Long maturity Treasury yields surged higher in the past month due to concerns over increased auction sizes, a credit downgrade by Fitch for U.S. government debt and the bond market pricing out the possibility of an imminent U.S. recession. The bear market in Treasuries has been driven by a surge in real yields, while inflation expectations have remained well-anchored – the 10-year inflation breakeven rate (2.36%) is largely consistent with the Fed’s 2% target. Presently, the U.S. 10 Year Treasury is yielding 4.28%. In conjunction with falling inflation expectations, the 10 Year long-term real rate is now at 1.92%, marking its highest level since 2009.
We believe high real yields are at sufficiently restrictive levels to impact the real economy. The constraining stance of U.S. monetary policy is substantiated by the deeply inverted yield curve, the contraction in the money supply, and the tightening of credit conditions. Consequently, the high real yields already reflect peak Fed hawkishness. As we approach the end of the Fed’s tightening cycle the landscape is becoming increasingly appealing in terms of extending the duration or interest rate sensitivity in fixed income portfolios. From an asset allocation perspective, the bond risk-adjusted return profile has improved relative to stocks.
The bulk of the investor community has now embraced a ‘soft-landing’ or ‘no-landing’ scenario for the U.S. economy. However, a weaker 2024 U.S. economic growth scenario is plausible as U.S. household excess savings deplete, the U.S. fiscal thrust wanes and the lags of monetary policy impact the credit cycle. Consequently, a backdrop of low inflation will likely drive expectations of a shift toward easier Fed policy. Therefore, signposts for a mild 2024 U.S. recession and a labor market cycle suggest more aggressive rate cuts than currently factored by the bond market.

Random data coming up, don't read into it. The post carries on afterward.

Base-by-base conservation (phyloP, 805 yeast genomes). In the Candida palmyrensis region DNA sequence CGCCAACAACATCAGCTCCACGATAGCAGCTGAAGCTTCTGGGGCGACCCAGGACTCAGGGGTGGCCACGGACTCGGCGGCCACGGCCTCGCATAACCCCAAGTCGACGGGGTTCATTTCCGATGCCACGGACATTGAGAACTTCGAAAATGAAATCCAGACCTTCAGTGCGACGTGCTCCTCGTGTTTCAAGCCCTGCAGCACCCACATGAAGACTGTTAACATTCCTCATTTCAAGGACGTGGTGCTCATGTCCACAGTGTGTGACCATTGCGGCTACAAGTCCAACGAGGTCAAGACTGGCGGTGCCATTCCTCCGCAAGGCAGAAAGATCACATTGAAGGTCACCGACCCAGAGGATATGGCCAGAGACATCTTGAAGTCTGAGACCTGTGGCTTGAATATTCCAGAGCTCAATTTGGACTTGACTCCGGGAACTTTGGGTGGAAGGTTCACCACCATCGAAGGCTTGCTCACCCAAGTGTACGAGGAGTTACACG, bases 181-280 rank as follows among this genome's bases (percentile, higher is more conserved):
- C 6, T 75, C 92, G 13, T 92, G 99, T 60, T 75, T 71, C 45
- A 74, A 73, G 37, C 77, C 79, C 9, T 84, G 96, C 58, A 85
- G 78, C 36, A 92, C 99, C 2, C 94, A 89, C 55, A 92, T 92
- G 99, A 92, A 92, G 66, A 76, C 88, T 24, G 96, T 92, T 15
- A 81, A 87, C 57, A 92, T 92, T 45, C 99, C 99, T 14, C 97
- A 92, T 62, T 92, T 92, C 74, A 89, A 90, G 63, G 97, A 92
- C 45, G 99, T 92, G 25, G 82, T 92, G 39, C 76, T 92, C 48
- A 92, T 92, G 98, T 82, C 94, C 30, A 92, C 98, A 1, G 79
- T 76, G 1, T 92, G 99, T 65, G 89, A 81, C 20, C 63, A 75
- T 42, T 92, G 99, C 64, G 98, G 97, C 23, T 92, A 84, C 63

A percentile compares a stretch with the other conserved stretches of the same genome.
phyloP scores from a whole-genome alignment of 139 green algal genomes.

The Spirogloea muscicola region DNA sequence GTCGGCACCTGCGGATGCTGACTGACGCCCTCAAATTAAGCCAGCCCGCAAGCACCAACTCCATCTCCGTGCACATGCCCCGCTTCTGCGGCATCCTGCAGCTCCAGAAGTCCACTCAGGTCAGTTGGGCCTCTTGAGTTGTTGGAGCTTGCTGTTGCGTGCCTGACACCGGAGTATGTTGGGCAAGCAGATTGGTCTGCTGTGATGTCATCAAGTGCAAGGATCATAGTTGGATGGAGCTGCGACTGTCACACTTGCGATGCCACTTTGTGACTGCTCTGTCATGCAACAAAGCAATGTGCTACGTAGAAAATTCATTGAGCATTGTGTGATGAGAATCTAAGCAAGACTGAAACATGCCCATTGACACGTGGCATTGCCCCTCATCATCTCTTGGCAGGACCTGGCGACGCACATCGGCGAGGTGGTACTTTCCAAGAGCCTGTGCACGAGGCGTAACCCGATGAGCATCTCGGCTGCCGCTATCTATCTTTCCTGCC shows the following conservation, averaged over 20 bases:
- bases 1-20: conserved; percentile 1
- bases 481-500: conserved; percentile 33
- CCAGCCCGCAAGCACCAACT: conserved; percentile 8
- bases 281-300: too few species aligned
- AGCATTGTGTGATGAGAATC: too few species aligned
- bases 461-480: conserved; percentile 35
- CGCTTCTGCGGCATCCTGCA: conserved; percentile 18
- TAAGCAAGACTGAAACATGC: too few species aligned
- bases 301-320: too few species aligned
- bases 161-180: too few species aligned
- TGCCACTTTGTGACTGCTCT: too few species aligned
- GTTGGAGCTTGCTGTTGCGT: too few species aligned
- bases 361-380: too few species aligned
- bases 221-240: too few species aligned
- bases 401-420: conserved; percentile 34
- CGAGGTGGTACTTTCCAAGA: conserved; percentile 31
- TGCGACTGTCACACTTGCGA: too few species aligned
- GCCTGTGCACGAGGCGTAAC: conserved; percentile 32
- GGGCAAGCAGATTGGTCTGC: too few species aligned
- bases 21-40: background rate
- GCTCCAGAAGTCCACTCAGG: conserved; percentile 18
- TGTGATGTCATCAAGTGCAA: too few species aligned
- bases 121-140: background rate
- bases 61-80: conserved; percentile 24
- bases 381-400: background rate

Investors remain very bearish on bonds, with stretched short positioning. This can potentially serve as a catalyst for a bond rally as we look ahead into 2024. Lastly, tightening credit conditions pose a headwind for corporate credit and, on the margin, we expect fixed income investors to lean on sovereign debt for relative safety.
During August, we decided to make a number of changes to our core ETF portfolios. We took profits on recent winners after strong performance this year and reallocated to underperforming exposures. This meant decreasing allocations to US Tech and Japan and increasing allocations to Financials, Commodities and China.
We remain positive on both U.S. Tech and Japan exposures but prudent risk management requires position size control and both exposures have performed well over the last 12 months.
Financials have underperformed during the first half of the year, but the big banks and insurers have spent the last 18 months preparing their balance sheets for the coming recession and thus we believe are poised to do well over the coming quarters. Especially since in our view a recession in the next 6 months is unlikely.
Given our view that a potential recession is still some time away, we also topped up Commodities. There has been chronic undersupply in the commodity and energy complex and continued actions by OPEC in oil and gas production will provide a floor for the oil price.
Lastly, though China’s issues are well telegraphed, there is a steady drumbeat of targeted government action that will take a few months to be felt, but is without question there. Lower rates, no more tech regulatory crackdown, easier mortgage rules, central government financing for local entities, etc. Cheap valuations, weak positioning and ongoing government efforts are likely to support Chinese equities going forward.